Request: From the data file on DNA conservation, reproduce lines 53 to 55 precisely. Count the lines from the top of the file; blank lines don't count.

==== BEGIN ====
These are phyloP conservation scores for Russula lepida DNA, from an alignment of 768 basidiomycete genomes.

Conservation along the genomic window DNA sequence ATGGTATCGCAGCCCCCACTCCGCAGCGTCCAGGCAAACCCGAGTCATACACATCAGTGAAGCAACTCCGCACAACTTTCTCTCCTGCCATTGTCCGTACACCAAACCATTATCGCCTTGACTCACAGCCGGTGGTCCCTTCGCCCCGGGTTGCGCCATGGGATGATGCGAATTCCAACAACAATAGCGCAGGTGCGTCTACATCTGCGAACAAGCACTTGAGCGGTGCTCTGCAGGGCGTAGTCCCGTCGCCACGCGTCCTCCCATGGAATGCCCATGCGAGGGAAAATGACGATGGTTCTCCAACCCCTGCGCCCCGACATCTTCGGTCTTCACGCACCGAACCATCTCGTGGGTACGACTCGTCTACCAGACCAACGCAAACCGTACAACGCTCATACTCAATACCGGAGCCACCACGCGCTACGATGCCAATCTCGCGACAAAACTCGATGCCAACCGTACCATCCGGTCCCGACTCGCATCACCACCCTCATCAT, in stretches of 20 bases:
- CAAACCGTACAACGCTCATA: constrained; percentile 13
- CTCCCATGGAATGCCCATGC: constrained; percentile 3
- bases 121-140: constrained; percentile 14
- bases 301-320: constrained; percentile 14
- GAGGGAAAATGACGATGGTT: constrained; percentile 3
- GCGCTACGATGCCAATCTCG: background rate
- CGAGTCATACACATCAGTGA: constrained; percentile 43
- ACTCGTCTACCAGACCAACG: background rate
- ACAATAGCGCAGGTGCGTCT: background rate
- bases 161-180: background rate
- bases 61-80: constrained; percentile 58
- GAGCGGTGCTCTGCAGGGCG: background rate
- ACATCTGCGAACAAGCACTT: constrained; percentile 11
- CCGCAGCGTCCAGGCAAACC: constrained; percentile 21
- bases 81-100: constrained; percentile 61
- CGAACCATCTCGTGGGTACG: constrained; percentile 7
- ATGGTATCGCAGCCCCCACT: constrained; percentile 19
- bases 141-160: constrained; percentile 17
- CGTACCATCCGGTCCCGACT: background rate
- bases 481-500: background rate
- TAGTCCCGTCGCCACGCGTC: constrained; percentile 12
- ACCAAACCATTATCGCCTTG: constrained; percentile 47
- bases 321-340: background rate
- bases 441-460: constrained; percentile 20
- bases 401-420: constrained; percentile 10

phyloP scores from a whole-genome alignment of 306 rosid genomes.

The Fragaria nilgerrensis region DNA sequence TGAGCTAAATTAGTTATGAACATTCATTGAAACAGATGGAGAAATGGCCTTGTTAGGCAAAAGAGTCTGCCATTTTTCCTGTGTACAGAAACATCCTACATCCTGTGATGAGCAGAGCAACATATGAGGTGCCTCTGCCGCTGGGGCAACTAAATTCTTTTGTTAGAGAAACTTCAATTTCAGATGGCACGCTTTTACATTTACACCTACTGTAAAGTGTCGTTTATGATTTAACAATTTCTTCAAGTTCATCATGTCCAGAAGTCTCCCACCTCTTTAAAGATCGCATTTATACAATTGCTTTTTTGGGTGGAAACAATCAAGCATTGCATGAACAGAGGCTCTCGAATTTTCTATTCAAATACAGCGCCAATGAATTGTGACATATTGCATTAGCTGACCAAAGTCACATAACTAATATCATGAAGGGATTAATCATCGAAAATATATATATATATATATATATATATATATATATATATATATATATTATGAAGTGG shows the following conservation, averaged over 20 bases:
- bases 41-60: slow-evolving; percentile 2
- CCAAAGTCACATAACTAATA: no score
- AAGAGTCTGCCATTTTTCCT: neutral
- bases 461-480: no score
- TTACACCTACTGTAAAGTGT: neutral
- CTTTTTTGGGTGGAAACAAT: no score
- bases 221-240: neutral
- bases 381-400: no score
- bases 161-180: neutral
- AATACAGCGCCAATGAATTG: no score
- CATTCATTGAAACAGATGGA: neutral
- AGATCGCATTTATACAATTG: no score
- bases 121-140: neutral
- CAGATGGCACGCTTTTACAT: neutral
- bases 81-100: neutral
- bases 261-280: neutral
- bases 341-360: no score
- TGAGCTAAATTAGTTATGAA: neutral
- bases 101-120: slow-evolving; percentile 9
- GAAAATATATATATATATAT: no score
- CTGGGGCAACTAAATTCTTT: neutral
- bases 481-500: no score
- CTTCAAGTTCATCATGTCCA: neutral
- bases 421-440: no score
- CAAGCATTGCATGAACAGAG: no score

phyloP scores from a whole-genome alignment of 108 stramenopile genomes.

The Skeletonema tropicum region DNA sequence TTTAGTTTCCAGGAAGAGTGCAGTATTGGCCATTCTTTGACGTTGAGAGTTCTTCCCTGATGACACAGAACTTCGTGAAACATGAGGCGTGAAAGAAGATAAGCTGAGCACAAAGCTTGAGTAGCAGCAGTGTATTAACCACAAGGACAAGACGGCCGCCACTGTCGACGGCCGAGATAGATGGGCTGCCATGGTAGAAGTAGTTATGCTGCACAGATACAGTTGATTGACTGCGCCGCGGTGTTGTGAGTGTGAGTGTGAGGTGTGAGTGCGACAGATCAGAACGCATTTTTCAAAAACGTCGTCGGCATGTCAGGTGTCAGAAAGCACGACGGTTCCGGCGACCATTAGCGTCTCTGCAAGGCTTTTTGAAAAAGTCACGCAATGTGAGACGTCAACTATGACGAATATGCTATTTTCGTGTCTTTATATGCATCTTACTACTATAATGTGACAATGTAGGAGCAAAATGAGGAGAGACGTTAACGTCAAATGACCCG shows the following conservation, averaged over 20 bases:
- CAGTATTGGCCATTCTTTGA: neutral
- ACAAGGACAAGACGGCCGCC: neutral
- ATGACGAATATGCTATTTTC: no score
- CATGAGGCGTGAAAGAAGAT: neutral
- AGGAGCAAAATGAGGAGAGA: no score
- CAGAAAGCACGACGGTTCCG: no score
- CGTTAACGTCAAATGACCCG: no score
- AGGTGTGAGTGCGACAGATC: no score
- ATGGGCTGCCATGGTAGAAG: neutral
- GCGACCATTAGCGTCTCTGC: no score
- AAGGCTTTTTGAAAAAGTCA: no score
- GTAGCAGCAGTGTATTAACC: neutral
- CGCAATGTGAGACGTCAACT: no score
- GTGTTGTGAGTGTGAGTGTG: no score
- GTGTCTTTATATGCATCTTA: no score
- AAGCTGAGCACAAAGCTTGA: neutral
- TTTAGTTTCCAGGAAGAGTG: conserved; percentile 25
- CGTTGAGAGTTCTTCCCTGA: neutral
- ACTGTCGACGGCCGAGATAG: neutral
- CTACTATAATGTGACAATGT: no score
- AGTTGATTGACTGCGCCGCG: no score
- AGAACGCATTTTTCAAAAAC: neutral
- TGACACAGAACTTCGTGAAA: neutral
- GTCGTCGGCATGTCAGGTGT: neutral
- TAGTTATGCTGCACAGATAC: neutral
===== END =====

- bases 421-440: no score
- CAAGCATTGCATGAACAGAG: no score

phyloP scores from a whole-genome alignment of 108 stramenopile genomes.